New Delhi: Environmental issues are increasingly coming in the way of the Indian Navy carrying out live fire testing of various weapons on board ships.
Naval sources say that even for testing small weapons, ships have to move far out to sea. This not only means extra expense in terms of fuel but also time. Then there’s the fact that in the event of rough seas and during the monsoon, smaller vessels cannot risk leaving harbour. As a result, training suffers.
The environmental reasons are many. For the last three years, the Navy has been fighting a case in the Karnataka High Court over a rocky outcrop near Nethrani island off Karwar. Environment groups have won a stay on the Navy’s live fire tests there on the grounds that it is destroying underwater life. The Navy, however, suspects the environment angle may only be a ruse, that commercial interests see value in Nethrani’s location and may have plans to put up a tourist resort there.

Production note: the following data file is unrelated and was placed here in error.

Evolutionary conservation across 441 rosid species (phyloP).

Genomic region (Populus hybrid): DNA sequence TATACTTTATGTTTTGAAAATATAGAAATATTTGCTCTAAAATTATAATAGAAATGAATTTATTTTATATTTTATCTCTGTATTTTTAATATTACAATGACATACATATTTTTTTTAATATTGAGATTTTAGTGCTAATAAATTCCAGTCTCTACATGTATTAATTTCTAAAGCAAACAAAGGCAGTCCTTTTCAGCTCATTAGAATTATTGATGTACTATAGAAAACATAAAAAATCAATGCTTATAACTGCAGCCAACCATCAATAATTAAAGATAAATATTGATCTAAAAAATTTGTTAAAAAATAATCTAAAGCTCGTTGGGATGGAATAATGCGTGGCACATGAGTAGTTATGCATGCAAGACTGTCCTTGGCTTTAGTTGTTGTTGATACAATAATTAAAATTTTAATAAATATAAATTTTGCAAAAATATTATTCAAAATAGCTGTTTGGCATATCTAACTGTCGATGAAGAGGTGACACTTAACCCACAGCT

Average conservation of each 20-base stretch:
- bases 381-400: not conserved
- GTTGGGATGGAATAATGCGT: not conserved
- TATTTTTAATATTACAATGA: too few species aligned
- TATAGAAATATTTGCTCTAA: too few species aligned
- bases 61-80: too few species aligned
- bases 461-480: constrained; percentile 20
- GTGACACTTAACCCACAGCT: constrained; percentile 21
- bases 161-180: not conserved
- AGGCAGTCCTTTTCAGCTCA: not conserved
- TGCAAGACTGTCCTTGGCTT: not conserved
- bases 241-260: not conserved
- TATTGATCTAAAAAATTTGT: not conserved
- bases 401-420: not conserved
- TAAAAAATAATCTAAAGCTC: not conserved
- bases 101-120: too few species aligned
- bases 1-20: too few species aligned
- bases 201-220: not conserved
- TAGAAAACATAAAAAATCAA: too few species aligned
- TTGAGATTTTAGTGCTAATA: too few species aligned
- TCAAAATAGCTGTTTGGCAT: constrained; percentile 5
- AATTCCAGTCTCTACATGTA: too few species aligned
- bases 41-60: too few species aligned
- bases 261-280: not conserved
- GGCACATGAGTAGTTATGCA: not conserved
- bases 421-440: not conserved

The Navy is also facing environmental ire over plans to use Narcondum island in the Andaman chain as a site for targeting dummy missiles. The Navy says it is an isolated island and therefore ideally suited. But environmental groups say the island is the habitat of the rare Narcondum Hornbill and therefore the island should be preserved. In other words, the Navy should look elsewhere.
Add to that energy and pipeline issues. Live fire testing disrupts the flow of tankers and risks damage to undersea pipelines carrying oil and gas.
The Navy is frustrated. Senior officers admit that environment concerns cannot be ignored but they need space to test weapons. They cannot do it on land as finding unpopulated areas is difficult.
These problems are not unique to the Indian Navy. Other navies are similarly hamstrung. The US is able to use its position to carry out tests in the seas of small countries but the Indian Navy doesn’t enjoy the advantage that comes from superpower status.